T. 11-29-93 DEC 20 1993 The Honorable John C.

Danforth United States Senator 8000 Maryland Avenue, Suite 440 Clayton, Missouri 63105 Dear Senator Danforth: This letter is in response to your inquiry on behalf of your constituent, William A. Bandle, Jr., which was referred to the Department of Justice by the Equal Employment Opportunity commission. Mr. Bandle inquired about the requirements of the Americans with Disabilities Act (ADA) that pertain to the installation of visual alarm devices. The ADA requirements that apply to the installation of alarm systems in new construction and alterations in retail facilities are contained in the ADA Standards for Accessible Design (Standards) that are published as Appendix A to the Department of Justice regulation implementing title III. Section 4.28 of the Standards establishes the technical requirements for visual alarms. The ADA Standards establish minimum requirements for the design and construction of new buildings and for alterations to existing buildings. They do not constitute a strict formula for design, nor are they intended to constrain design innovations that provide equal or greater access. The Department's regulation expressly recognizes that there may be other ways to provide access. Section 2.2 of the ADA Standards provides that "[d]epartures from particular technical and scoping requirements of this guideline by the use of other designs and technologies are permitted where the alternative designs and technologies used will provide substantially equivalent or greater access to and usability of the facility." Determinations of equivalent facilitation must be made on a case-by-case basis taking into consideration whether the building element in question, as installed in a specific site, actually provides equal or greater accessibility. Neither the Department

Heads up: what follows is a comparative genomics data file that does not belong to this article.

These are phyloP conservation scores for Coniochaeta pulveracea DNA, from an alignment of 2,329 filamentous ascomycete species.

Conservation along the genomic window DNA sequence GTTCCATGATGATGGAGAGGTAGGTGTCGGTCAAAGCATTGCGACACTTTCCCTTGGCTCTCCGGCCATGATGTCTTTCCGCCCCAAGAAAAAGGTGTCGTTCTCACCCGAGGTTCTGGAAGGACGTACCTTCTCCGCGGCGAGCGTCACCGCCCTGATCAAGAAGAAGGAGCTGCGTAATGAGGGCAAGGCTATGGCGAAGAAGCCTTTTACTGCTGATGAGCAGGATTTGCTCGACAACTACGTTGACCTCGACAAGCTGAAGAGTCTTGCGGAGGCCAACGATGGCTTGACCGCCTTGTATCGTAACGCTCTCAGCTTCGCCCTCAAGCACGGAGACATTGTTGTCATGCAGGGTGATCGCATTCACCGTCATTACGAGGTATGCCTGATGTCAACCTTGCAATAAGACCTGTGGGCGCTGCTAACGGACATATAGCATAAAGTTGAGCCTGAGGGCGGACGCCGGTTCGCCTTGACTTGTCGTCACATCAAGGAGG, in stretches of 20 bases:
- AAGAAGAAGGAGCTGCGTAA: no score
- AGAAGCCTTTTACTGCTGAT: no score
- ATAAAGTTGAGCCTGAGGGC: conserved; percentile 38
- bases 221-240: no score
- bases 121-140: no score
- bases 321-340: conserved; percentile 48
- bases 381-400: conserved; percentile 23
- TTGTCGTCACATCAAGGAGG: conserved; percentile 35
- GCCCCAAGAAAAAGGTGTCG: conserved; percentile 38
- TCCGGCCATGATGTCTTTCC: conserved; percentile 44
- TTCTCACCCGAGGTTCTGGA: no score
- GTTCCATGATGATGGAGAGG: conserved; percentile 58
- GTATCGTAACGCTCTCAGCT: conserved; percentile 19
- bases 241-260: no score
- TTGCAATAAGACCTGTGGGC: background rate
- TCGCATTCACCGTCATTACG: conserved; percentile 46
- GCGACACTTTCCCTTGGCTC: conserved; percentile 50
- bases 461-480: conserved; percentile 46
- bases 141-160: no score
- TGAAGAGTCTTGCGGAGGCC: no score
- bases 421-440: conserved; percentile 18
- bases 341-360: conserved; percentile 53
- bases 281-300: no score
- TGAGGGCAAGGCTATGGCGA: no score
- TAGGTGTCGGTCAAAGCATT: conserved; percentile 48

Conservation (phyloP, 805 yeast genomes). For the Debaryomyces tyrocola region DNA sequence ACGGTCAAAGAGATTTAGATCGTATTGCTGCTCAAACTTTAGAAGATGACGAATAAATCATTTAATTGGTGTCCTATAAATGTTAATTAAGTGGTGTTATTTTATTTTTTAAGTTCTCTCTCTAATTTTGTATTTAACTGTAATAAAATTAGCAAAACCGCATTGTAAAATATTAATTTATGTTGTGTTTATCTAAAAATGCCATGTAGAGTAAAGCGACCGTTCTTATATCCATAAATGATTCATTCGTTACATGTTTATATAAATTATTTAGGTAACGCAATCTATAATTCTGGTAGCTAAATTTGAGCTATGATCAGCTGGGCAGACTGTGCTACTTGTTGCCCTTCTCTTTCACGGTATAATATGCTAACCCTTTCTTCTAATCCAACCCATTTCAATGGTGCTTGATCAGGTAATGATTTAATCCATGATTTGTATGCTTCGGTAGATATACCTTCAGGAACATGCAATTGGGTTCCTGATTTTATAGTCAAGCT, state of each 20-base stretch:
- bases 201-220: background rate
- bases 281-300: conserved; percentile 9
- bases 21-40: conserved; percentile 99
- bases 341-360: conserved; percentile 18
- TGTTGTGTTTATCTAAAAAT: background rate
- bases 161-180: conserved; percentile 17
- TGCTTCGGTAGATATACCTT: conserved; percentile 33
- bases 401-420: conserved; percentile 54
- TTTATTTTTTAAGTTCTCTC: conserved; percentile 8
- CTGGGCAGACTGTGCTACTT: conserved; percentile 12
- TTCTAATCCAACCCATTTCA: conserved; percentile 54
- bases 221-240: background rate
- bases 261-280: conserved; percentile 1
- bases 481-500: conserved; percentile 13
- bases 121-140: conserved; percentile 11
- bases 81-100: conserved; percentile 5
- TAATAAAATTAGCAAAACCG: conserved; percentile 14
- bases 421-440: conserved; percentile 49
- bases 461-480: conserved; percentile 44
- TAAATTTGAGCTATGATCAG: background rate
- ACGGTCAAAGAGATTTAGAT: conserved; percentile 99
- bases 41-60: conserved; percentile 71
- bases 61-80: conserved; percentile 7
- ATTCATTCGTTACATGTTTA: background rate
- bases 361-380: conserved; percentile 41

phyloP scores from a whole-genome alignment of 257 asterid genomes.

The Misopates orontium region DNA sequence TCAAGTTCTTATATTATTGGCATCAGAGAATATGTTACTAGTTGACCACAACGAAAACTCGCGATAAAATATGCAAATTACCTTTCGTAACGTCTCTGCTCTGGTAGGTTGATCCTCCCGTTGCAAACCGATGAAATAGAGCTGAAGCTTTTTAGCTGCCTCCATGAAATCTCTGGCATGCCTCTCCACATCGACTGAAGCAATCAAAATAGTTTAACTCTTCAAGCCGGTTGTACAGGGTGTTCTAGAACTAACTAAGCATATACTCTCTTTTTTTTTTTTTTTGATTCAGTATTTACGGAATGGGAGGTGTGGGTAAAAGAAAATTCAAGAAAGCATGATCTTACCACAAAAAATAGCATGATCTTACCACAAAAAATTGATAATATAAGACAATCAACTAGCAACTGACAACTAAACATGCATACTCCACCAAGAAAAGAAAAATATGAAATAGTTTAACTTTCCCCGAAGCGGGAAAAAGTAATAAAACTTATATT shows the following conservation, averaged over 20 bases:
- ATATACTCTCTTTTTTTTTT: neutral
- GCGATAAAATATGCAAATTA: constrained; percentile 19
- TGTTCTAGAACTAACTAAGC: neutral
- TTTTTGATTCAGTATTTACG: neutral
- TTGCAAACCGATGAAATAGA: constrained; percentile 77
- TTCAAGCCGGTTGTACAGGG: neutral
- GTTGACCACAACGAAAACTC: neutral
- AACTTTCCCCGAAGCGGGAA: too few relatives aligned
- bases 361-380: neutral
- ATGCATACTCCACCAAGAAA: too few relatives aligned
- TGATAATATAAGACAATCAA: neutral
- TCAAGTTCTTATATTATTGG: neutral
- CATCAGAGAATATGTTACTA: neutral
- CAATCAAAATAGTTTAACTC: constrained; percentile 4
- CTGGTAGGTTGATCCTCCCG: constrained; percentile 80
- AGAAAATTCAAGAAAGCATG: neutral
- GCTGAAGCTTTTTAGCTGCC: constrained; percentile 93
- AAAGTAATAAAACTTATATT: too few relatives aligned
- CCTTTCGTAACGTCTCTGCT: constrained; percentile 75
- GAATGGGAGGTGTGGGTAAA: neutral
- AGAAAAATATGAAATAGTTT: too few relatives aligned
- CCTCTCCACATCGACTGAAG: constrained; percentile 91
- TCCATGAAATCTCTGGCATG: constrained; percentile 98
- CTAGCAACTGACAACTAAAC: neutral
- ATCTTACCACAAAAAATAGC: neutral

of Justice nor any other entity will certify that a specific design alternative that varies from the technical requirements of cc: Records, Chrono, Wodatch, Blizard, McDowney, FOIA, Friedlander n:\udd\blizard\control\danforth 01-02862

-2the ADA Standards is "equivalent." In any ADA enforcement action, the covered entity will bear the burden of proving that a challenged alternative design provides equivalent access. For your information, I am enclosing a copy of this Department's regulation implementing title III of the ADA, the Title III Technical Assistance Manual, and a recent technical assistance bulletin on visual alarms published by the U.S. Architectural and Transportation Barriers compliance Board. I hope that this information is helpful to you in responding to Mr. Bandle. Sincerely,

James P. Turner Acting Assistant Attorney General Civil Rights Division Enclosures